Tracing Personalized Health Curves during Infections

Department of Microbiology and Immunology, Stanford University, Stanford, CA, United States of America.
PLoS Biology (Impact Factor: 11.77). 09/2011; 9(9):e1001158. DOI: 10.1371/journal.pbio.1001158
Source: PubMed

ABSTRACT It is difficult to describe host-microbe interactions in a manner that deals well with both pathogens and mutualists. Perhaps a way can be found using an ecological definition of tolerance, where tolerance is defined as the dose response curve of health versus parasite load. To plot tolerance, individual infections are summarized by reporting the maximum parasite load and the minimum health for a population of infected individuals and the slope of the resulting curve defines the tolerance of the population. We can borrow this method of plotting health versus microbe load in a population and make it apply to individuals; instead of plotting just one point that summarizes an infection in an individual, we can plot the values at many time points over the course of an infection for one individual. This produces curves that trace the course of an infection through phase space rather than over a more typical timeline. These curves highlight relationships like recovery and point out bifurcations that are difficult to visualize with standard plotting techniques. Only nine archetypical curves are needed to describe most pathogenic and mutualistic host-microbe interactions. The technique holds promise as both a qualitative and quantitative approach to dissect host-microbe interactions of all kinds.

Download full-text


Available from: David Schneider, Jun 28, 2015
  • Source
    Proceedings of the National Academy of Sciences 08/2012; 109(35):13886-7. DOI:10.1073/pnas.1211724109 · 9.81 Impact Factor
  • Source
    [Show abstract] [Hide abstract]
    ABSTRACT: Breeding livestock that are better able to withstand the onslaught of endemic- and exotic pathogens is high on the wish list of breeders and farmers world-wide. However, the defense systems in both pathogens and their hosts are complex and the degree of genetic variation in resistance and tolerance will depend on the trade-offs that they impose on host fitness as well as their life-histories. The genes and pathways underpinning resistance and tolerance traits may be distinct or intertwined as the outcome of any infection is a result of a balance between collateral damage of host tissues and control of the invading pathogen. Genes and molecular pathways associated with resistance are mainly expressed in the mucosal tract and the innate immune system and control the very early events following pathogen invasion. Resistance genes encode receptors involved in uptake of pathogens, as well as pattern recognition receptors (PRR) such as the toll-like receptor family as well as molecules involved in strong and rapid inflammatory responses which lead to rapid pathogen clearance, yet do not lead to immunopathology. In contrast tolerance genes and pathways play a role in reducing immunopathology or enhancing the host's ability to protect against pathogen associated toxins. Candidate tolerance genes may include cytosolic PRRs and unidentified sensors of pathogen growth, perturbation of host metabolism and intrinsic danger or damage associated molecules. In addition, genes controlling regulatory pathways, tissue repair and resolution are also tolerance candidates. The identities of distinct genetic loci for resistance and tolerance to infectious pathogens in livestock species remain to be determined. A better understanding of the mechanisms involved and phenotypes associated with resistance and tolerance should ultimately help to improve livestock health and welfare.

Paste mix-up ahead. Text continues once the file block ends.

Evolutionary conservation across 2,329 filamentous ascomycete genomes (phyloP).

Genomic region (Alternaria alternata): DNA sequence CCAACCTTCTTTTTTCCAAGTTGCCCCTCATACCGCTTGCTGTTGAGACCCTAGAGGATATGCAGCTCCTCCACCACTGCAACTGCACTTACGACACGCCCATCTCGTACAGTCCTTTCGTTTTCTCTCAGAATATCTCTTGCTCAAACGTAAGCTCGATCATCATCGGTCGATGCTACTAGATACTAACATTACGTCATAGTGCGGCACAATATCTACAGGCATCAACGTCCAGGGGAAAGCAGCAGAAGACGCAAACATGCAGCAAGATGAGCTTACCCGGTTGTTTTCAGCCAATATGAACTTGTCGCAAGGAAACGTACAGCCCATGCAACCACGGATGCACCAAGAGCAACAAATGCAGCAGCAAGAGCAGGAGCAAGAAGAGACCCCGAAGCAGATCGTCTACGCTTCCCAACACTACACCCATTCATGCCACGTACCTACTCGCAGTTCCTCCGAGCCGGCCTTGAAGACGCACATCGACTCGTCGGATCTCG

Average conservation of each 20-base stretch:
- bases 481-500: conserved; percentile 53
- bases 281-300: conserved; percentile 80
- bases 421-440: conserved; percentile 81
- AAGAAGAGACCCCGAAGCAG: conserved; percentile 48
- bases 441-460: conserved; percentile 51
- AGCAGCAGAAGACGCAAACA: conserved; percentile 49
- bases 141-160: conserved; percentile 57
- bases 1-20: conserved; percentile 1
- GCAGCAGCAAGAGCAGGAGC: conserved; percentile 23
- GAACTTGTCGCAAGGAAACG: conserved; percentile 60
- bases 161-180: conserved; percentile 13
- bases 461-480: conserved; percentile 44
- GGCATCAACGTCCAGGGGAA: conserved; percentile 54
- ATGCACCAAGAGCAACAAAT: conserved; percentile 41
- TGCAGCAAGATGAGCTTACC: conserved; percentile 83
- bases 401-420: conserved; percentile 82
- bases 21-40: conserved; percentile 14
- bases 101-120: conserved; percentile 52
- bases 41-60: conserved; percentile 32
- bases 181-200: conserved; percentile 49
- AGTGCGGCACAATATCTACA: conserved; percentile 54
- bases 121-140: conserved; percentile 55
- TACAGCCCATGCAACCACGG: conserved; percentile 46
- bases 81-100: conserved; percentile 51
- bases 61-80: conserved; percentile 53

Frontiers in Genetics 12/2012; 3:263. DOI:10.3389/fgene.2012.00263
  • Source
    [Show abstract] [Hide abstract]
    ABSTRACT: Reliable phenotypes are paramount for meaningful quantification of genetic variation and for estimating individual breeding values on which genetic selection is based. In this paper, we assert that genetic improvement of host tolerance to disease, although desirable, may be first of all handicapped by the ability to obtain unbiased tolerance estimates at a phenotypic level. In contrast to resistance, which can be inferred by appropriate measures of within host pathogen burden, tolerance is more difficult to quantify as it refers to change in performance with respect to changes in pathogen burden. For this reason, tolerance phenotypes have only been specified at the level of a group of individuals, where such phenotypes can be estimated using regression analysis. However, few stsudies have raised the potential bias in these estimates resulting from confounding effects between resistance and tolerance. Using a simulation approach, we demonstrate (i) how these group tolerance estimates depend on within group variation and co-variation in resistance, tolerance, and vigor (performance in a pathogen free environment); and (ii) how tolerance estimates are affected by changes in pathogen virulence over the time course of infection and by the timing of measurements. We found that in order to obtain reliable group tolerance estimates, it is important to account for individual variation in vigor, if present, and that all individuals are at the same stage of infection when measurements are taken. The latter requirement makes estimation of tolerance based on cross-sectional field data challenging, as individuals become infected at different time points and the individual onset of infection is unknown. Repeated individual measurements of within host pathogen burden and performance would not only be valuable for inferring the infection status of individuals in field conditions, but would also provide tolerance estimates that capture the entire time course of infection.
    Frontiers in Genetics 12/2012; 3:265. DOI:10.3389/fgene.2012.00265
Show more